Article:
to spend time with their families don't do well here." The prospects
are not really that bleak. There is another side to this issue that needs
to be understood. My recent study of 439 CPAs across the country found
that partners were significantly more satisfied and more committed to
their jobs than were managers, seniors, and staff members. Why is this?
The primary reason partners are more satisfied and committed to their
jobs, despite the long hours, is that, as one moves up the CPA hierarchy
in national firms, the variety of jobs become more interesting and professionally
more satisfying. Also, partners have more flexibility in choosing when
they work and continually select the type of work that gives them the
most satisfaction. As one recruiter said, many individuals leave the national
firms just before the work really becomes more interesting and more satisfying.
What are the chances of becoming a partner with an accounting firm? According
to Source Finance (1995), a personnel placement and recruiting firm, only
about two percent of all persons entering CPA firms ever become a partner
in public accounting firms. Thus, 98 percent of all accounting majors
entering the public accounting profession will never reach that plateau
and will consequently change to another area of accounting or business.
Regardless of the type of firm (local or national) accounting majors start
working for, they need to be aware of the effect that organizational or
corporate culture has on job tenure. Organizational culture essentially
describes how a firm operates and what values are considered to be the
most important within the firm. Typically, corporate culture can be broken
down into three overall dimensions.
First, there are the firms primarily concerned with the work and tasks
to be performed and operated in a highly analytical, detail-oriented,
predictable, rule-based, careful, and conservative manner. Second, there
are the firms placing a high value on interpersonal relationships and
concerned with teamwork, respect, fairness, and tolerance for other people.
Third, there are the firms placing great emphasis on individual behavior,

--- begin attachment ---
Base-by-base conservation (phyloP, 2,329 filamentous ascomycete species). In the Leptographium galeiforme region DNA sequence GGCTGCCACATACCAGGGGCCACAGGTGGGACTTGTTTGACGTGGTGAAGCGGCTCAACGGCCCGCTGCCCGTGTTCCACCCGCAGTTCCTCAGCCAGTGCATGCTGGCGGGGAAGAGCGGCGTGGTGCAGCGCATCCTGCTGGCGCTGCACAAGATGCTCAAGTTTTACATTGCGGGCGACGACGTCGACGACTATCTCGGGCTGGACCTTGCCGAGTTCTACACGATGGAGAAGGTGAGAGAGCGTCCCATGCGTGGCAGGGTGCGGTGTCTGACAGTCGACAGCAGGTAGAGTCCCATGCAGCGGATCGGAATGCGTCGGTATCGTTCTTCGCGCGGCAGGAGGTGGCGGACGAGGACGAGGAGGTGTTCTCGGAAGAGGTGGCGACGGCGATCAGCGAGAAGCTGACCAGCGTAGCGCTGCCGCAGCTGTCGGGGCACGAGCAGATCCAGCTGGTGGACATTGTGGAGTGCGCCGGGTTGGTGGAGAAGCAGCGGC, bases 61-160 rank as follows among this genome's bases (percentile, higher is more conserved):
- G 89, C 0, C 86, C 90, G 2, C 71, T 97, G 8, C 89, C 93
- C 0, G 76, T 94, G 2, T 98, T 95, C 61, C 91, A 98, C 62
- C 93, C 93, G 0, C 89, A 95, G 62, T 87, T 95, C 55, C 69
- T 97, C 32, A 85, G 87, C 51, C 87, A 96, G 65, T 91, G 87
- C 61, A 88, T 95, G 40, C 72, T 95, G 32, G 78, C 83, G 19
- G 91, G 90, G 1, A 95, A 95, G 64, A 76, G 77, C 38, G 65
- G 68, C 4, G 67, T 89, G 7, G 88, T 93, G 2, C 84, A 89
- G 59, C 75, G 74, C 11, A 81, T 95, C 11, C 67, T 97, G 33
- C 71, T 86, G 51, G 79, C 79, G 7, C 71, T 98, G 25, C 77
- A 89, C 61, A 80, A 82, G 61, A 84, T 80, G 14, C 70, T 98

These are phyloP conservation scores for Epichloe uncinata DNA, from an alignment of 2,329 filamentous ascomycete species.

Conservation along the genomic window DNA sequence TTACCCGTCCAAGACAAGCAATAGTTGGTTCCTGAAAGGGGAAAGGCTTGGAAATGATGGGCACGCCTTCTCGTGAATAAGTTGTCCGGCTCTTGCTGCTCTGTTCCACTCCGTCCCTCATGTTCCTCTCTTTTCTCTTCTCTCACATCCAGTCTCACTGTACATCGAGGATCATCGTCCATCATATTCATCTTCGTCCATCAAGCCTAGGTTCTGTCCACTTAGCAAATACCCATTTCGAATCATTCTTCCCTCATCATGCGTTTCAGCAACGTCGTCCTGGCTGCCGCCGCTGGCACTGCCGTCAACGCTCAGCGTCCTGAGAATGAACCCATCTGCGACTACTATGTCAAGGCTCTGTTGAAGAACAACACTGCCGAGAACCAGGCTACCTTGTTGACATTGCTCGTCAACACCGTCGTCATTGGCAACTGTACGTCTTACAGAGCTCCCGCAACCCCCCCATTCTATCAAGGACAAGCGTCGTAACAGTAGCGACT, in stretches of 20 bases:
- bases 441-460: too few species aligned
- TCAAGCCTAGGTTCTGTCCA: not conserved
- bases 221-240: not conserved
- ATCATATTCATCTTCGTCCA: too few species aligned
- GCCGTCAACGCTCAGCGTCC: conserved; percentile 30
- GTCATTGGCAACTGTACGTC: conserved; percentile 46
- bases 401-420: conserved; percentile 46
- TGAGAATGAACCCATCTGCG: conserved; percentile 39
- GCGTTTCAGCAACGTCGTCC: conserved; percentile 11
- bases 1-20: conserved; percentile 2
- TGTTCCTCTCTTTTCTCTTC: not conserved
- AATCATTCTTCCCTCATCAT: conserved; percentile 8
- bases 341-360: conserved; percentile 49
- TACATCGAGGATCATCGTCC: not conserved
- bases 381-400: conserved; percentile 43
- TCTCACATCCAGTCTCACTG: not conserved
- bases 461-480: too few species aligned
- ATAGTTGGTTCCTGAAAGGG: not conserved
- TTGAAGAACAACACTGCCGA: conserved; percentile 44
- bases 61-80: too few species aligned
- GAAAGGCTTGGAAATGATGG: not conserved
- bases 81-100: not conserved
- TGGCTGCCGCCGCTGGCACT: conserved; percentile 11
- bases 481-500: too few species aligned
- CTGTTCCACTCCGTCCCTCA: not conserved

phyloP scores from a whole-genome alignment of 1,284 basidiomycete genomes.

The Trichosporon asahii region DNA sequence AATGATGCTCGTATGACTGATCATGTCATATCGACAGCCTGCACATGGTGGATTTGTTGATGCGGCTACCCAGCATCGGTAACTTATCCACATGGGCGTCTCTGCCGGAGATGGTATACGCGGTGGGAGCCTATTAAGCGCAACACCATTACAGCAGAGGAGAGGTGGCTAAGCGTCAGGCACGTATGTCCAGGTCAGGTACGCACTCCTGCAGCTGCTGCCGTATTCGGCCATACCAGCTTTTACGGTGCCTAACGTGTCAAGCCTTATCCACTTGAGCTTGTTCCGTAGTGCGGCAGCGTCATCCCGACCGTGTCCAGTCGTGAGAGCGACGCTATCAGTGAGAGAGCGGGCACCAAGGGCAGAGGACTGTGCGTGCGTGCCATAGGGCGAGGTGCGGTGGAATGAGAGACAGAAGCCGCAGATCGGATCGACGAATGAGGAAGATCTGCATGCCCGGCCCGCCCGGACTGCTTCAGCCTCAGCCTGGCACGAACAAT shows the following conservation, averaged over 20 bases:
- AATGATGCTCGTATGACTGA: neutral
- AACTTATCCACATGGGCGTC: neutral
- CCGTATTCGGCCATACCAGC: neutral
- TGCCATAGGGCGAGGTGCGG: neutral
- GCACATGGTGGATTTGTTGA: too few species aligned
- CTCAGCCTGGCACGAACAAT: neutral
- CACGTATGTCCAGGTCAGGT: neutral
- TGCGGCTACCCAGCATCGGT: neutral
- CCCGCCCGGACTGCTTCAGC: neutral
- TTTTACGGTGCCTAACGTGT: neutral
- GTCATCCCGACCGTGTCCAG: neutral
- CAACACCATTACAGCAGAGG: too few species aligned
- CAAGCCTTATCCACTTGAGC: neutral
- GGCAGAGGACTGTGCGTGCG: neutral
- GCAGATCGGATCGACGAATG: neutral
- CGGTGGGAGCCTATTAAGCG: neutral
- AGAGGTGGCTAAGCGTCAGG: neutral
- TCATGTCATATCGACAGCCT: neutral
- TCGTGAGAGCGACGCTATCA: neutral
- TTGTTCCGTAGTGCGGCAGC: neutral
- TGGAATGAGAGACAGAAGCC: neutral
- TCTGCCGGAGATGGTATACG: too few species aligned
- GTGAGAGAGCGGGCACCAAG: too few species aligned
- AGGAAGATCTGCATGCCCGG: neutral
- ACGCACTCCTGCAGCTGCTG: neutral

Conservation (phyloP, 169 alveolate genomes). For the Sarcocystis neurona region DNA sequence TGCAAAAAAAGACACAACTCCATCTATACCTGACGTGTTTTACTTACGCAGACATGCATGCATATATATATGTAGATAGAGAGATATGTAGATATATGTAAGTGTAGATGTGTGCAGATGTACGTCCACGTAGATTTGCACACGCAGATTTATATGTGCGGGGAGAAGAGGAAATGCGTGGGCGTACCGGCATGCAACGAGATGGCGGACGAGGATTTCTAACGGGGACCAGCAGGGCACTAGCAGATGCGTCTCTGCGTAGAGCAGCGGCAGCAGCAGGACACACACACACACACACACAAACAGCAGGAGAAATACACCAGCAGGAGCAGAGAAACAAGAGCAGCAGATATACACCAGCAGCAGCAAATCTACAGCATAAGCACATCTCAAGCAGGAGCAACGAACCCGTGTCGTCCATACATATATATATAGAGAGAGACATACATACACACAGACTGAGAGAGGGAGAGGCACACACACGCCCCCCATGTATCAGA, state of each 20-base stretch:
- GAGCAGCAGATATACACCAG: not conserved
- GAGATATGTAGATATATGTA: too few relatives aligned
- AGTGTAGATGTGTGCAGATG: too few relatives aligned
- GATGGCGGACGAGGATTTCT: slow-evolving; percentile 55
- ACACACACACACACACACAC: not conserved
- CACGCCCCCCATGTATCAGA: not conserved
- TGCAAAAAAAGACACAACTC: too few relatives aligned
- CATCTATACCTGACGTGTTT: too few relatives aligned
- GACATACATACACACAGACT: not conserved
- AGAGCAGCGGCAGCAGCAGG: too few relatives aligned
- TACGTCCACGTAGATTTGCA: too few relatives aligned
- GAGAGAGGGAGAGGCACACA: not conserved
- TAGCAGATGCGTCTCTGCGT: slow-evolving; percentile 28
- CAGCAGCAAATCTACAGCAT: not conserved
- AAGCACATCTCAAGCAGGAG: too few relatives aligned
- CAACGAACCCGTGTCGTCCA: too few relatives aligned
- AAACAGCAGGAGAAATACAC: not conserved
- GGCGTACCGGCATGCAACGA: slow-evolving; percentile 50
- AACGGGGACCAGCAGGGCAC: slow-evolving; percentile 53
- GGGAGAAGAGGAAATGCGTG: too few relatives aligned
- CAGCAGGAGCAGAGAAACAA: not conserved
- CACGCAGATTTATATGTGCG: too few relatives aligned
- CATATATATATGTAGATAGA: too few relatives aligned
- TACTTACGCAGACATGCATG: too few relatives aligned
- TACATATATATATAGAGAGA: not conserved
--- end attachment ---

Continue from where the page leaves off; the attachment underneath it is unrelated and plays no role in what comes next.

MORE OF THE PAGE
high personal expectations, aggressiveness, and individual achievement.
Sheridan (1992) studied the organizational culture of public accounting
firms as it affects employee turnover. He found that the corporate culture
of a firm significantly affects job turnover. His study found that professionals
hired by accounting firms emphasizing interpersonal relationship values
stayed on the job 14 months longer than professionals hired by firms emphasizing
the work and task to be performed. Thus, firms that place a high value
on the welfare of their employees tended to have lower staff turnover.
Training And Evaluation
Obtaining training in public accounting is very important. It is so important
that state accounting societies do not permit one to become a licensed
CPA without adequate and verifiable, real world public accounting experience.
Without a doubt, the national accounting firms have a better and more
structured training program for their young staff members than the typical
local firm. National firms provide a great deal more feedback and direct
supervision than local firms. The traditional training at the local level,
at best, is both informal and infrequent.
Staff members of local firms are frequently expected to learn by doing
and generally receive very little direction or support. Most national
accounting firms evaluate each employee after every major job assignment.
Thus, at the end of each review period, a staff member has been evaluated